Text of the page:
It’s the silence mainly, that keeps me returning to this amazing place. Perhaps it's the magnitude of the park also, with stunning views in every direction. Being larger than the entire province of Prince Edward Island, the more than 1500 lakes and endless miles of trails in Algonquin Park make for countless possibilities.It could also be the wildlife sightings, the chance to catch a glimpse of a bear or moose or shiver at the distant howling of a wolf pack. It could be the night skies and it's brightness, making me feel small and insignificant under its extreme vastness. It could be any combination of these factors but I am convinced that, for me anyway, it’s the silence.
Complete, and only interrupted by the welcome and equally soul-lifting cry of the loons, it seems to totally surround, wrapping your being in a cocoon of calm, deafening in its nothingness.After a day of travel by car, by foot and by canoe, we set up our camp on an island located at the eastern edge of Rain Lake. Eight of us: brothers, sons, cousins and nephews connected by blood and by our mutual love of this place.
After setting up, I leave the group and paddle off alone, circling to the other side of the island. The water is perfectly still and flat like a mirror, but for the wake of my passage. The reflections of the clouds and the trees are extraordinarily vivid, another world viewed upside down in the black still water.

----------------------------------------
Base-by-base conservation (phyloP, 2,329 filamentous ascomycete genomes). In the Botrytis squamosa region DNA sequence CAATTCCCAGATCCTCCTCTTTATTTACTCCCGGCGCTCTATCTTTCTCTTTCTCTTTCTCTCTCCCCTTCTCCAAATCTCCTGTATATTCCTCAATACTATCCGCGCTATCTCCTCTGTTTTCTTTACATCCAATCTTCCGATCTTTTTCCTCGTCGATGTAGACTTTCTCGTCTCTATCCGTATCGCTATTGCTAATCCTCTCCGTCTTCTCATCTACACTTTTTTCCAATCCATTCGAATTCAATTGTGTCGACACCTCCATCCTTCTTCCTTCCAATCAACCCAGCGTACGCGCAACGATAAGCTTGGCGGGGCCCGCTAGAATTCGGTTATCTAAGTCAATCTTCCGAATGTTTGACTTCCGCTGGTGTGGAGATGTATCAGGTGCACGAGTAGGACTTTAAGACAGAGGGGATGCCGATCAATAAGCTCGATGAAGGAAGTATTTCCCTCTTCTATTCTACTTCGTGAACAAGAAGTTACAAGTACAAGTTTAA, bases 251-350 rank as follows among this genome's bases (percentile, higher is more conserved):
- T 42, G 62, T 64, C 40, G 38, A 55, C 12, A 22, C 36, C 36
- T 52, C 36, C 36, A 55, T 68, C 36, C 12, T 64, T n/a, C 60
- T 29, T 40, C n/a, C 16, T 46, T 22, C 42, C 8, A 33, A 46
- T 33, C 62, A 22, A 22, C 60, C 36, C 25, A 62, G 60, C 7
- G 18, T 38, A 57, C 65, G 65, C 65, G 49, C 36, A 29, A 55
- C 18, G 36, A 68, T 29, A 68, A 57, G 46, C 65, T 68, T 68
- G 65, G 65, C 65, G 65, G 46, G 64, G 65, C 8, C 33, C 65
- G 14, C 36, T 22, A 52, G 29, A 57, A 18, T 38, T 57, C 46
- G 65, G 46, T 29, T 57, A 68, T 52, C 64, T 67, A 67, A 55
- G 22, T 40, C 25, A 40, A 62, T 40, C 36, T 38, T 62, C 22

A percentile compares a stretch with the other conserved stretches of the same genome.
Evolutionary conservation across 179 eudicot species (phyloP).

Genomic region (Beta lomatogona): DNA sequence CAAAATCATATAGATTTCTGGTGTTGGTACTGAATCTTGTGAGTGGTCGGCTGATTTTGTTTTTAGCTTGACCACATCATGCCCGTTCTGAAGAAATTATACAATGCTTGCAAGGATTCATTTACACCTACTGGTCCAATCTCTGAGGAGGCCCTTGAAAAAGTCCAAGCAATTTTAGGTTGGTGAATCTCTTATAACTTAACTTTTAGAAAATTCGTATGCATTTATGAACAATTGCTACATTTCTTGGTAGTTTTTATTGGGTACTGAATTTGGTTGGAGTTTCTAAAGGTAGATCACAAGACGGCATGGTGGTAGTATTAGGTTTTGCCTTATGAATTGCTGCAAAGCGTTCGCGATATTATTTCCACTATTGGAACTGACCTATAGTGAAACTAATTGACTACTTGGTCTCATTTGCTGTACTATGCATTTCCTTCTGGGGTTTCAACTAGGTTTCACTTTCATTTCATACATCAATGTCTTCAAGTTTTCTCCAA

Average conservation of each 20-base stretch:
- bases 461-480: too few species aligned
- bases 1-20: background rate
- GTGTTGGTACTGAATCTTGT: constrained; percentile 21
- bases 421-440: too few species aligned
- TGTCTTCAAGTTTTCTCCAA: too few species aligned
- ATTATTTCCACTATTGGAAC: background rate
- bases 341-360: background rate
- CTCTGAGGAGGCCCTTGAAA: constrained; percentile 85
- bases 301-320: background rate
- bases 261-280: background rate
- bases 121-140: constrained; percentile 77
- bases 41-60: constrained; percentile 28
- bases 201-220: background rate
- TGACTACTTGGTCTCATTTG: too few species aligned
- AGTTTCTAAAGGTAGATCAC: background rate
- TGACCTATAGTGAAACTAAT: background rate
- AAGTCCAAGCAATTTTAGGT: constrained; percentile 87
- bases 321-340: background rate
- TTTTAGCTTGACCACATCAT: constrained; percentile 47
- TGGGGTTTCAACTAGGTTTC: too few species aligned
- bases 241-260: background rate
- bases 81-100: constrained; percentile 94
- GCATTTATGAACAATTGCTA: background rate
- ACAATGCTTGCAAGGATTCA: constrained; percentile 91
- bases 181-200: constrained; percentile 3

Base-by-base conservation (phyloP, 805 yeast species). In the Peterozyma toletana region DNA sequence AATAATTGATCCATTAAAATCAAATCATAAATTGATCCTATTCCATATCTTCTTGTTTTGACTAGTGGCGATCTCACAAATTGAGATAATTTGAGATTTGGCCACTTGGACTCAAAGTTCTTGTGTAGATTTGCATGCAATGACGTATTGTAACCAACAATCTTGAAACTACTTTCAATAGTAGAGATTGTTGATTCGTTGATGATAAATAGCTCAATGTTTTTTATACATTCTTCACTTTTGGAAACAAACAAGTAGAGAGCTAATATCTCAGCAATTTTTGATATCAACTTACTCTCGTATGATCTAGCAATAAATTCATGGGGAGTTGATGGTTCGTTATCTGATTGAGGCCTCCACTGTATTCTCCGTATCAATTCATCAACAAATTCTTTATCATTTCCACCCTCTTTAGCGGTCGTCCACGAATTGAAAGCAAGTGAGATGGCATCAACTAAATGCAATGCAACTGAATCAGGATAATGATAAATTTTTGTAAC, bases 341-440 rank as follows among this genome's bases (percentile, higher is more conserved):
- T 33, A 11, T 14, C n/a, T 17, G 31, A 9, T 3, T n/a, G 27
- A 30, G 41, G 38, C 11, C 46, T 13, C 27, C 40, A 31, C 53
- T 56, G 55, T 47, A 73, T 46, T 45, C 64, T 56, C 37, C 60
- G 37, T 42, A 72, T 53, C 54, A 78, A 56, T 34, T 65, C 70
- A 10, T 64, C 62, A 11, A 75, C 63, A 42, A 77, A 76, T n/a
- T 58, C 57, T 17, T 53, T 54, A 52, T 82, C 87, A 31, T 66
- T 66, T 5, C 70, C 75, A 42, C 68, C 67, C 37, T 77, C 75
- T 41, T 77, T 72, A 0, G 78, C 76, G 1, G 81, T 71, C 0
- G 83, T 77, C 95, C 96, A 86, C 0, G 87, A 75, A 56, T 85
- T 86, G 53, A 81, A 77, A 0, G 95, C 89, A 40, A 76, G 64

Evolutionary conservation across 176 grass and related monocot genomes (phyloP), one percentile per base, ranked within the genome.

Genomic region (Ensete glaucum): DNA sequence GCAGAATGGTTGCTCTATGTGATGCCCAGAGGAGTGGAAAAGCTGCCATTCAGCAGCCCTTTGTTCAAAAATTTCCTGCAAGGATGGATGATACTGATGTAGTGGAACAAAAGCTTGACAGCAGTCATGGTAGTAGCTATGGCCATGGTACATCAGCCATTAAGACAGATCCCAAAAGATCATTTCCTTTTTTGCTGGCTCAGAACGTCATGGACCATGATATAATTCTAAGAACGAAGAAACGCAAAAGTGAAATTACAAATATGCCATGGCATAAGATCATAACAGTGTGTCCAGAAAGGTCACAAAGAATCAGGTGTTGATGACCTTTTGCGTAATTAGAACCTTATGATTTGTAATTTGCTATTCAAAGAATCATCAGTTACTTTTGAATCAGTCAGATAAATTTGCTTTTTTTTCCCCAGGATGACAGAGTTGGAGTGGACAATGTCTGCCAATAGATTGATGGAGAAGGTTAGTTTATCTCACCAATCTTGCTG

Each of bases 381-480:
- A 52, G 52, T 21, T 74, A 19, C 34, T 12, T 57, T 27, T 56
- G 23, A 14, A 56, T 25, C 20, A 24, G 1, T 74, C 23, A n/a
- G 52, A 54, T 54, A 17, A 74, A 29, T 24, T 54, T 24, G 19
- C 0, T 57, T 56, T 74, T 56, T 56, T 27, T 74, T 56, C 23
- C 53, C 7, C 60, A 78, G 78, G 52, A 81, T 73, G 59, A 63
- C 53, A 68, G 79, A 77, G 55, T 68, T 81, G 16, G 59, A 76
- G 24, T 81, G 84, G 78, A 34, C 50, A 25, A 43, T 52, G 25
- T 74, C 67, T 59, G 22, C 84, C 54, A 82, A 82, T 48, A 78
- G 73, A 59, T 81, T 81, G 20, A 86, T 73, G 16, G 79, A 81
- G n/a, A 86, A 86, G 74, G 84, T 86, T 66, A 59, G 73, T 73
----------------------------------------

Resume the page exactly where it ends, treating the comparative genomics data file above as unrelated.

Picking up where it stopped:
I stop paddling and take it all in. The silence is complete, perfect and soul-cleansing. I exhale fully and am at peace. I remind myself to soak it in and burn this scene to memory.After some time, I reluctantly return to my group, joining in the laughter, the camaraderie and the fun. This family is a blessing to me and I am pleased with the knowledge that my sons will retain these memories forever.
At some point my youngest nephew says to me “It’s beautiful, isn’t it?” I agree. “Do you want to paddle around the island with me?” he asks. “You bet, Matt” I say, smiling. “There’s nothing I’d rather do.”